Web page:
This is a scarce 1871 map of Canal Park or Canal St. Park, New York City by Kellogg and Pilat. It shows the plan of improvements of Canal Street Park, located between Canal Street and West Street above Holland Tunnel. The map notes the location of trees and shrubbery within the triangular park.
Originally established in 1686 by King James II, the area used to be part of the Lispenard Meadows and apparently used to be submerged during high tide. It was established in 1833 as public open space and operated as the Clinton County Market. In 1871, following this plan, the space was converted into a park. It would later be redesigned with an added path by famous landscape architect Calvery Vaux and Samuel Parson Jr, then Parks Superintendent, and opened to the public in 1888. In 1920, the park was closed 'temporarily' during the construction of the Holland Tunnel. This temporary closure however became permanent when Robert Moses, the former parks commissioner, closed it indefinitely in the hopes of building an elevated Canal St. Highway to the Manhattan Bridge. For nearly 80 year the park was disused until in 2005, it was finally restored and reopened to the public, retaining much of its 1888 design.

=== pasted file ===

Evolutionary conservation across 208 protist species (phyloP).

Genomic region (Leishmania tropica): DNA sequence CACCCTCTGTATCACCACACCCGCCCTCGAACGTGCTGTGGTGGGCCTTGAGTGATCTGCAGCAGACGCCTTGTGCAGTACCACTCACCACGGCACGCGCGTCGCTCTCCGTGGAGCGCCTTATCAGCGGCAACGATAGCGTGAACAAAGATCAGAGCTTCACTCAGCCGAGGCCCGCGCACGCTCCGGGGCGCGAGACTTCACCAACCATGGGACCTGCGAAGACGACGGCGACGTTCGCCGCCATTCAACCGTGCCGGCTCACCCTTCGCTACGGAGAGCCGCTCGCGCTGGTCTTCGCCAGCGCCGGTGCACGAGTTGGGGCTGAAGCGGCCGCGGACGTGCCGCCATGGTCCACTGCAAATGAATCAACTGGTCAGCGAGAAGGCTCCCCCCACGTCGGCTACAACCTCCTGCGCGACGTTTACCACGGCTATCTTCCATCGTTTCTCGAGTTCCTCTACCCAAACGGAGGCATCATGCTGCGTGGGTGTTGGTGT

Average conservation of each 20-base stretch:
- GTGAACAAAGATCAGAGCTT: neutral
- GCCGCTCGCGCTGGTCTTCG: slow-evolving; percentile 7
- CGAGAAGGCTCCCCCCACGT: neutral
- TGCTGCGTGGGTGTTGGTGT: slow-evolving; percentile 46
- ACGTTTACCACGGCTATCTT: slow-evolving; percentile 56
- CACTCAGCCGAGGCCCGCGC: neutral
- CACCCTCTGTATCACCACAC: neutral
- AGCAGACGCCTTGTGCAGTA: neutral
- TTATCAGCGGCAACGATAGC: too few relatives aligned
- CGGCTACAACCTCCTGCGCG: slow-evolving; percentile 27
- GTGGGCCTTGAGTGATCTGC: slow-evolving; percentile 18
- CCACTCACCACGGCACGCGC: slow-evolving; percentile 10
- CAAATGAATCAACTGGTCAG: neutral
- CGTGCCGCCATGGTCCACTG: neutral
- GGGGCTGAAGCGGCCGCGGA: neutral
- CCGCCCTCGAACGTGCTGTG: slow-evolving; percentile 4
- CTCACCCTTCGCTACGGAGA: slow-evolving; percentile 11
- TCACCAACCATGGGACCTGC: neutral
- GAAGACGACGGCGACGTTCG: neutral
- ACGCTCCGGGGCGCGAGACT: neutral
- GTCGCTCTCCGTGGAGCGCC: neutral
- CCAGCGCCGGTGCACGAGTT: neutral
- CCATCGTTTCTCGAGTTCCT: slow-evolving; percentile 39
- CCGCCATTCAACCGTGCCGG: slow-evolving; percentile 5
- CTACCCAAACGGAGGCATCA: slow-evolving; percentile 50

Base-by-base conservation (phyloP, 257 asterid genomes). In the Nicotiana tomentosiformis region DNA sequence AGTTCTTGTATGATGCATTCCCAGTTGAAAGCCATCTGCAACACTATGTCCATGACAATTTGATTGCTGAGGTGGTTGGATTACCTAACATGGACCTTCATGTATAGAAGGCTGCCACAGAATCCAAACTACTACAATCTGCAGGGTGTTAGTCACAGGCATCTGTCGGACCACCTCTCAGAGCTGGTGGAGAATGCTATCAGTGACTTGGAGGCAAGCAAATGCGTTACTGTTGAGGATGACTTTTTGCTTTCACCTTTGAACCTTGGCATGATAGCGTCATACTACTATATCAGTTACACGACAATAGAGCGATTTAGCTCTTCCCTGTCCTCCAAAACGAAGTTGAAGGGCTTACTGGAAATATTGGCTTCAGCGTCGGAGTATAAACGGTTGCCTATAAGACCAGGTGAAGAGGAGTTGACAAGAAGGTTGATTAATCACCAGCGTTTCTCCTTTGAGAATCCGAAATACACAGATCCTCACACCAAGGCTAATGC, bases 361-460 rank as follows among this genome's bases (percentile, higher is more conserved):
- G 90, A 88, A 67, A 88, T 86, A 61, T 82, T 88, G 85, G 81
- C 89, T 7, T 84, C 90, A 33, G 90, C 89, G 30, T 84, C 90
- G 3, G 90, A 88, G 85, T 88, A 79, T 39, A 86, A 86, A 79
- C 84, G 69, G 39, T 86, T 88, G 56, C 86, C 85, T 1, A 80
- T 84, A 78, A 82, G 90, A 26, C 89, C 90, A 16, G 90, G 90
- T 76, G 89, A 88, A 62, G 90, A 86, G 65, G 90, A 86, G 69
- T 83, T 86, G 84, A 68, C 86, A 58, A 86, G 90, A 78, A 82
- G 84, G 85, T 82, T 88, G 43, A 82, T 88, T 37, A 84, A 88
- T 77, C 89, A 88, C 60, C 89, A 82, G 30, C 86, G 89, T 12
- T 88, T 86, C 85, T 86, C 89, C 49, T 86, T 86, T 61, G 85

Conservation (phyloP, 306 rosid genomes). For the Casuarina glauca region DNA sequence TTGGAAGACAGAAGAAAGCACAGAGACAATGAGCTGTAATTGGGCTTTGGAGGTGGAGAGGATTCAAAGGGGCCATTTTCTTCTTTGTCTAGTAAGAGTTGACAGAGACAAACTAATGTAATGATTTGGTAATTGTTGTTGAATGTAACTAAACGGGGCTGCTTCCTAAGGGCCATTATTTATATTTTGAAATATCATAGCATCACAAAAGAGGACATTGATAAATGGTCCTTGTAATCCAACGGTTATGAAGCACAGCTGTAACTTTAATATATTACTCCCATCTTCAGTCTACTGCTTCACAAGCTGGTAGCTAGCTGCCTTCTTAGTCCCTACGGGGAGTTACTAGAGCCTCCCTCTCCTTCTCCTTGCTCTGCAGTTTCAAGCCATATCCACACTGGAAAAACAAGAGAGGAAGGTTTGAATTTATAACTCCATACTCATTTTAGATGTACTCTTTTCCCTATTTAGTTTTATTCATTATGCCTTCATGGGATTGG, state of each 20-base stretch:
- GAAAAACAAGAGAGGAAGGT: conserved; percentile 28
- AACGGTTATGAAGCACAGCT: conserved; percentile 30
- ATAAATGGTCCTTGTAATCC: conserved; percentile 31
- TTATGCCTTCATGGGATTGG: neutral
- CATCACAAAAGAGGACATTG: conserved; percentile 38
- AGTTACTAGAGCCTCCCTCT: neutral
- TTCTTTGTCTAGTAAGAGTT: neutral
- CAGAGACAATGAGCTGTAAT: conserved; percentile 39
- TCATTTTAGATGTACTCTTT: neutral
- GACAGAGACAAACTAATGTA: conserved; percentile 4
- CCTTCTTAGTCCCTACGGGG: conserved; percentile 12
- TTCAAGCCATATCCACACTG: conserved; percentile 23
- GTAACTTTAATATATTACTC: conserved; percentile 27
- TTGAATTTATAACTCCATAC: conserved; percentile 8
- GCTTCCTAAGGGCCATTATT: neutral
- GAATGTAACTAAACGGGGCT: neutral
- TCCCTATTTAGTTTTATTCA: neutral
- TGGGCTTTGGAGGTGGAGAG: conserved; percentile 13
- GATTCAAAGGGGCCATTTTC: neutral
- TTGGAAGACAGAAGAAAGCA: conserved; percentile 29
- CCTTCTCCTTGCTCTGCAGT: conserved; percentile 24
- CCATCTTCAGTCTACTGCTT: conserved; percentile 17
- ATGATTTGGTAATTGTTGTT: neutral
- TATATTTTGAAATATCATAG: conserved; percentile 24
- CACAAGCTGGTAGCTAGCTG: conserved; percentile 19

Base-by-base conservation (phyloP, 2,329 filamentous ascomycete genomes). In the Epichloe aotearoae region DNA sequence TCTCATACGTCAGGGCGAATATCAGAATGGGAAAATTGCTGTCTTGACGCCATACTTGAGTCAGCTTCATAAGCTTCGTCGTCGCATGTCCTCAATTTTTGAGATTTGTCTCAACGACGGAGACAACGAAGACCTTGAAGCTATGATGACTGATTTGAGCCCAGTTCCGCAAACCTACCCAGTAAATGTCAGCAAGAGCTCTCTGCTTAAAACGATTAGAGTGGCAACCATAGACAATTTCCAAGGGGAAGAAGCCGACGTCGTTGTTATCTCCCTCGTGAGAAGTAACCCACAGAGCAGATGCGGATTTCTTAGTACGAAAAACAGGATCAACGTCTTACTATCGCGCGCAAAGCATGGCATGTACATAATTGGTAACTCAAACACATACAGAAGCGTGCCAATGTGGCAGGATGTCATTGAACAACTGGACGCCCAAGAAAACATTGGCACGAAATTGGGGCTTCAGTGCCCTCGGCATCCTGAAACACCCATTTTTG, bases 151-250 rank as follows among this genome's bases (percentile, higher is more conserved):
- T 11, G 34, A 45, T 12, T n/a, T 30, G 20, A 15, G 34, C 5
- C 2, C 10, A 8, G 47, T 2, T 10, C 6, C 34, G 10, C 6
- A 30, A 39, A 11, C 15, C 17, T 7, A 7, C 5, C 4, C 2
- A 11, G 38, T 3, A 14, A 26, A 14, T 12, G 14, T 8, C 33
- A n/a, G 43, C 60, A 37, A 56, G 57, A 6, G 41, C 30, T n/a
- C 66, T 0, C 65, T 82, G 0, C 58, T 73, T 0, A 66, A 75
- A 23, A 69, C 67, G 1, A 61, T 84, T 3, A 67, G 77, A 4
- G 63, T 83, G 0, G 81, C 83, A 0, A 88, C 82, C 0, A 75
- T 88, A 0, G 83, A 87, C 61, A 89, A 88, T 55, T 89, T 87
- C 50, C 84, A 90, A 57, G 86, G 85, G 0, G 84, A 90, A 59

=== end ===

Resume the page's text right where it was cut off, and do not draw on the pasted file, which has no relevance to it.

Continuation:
This plan was created by Parks Engineer in Chief M. A. Kellogg and Chief Landscape Gardener I. A. Pilat for the First Annual Report of the Board of Commissioners of the Department of Public Parks for the Year Ending May 1, 1871.
William C. Bryant & Co., First Annual Report of the Board of Commissioners of the Department of Public Parks for the Year Ending May 1, 1871.
Very good. Minor overall toning.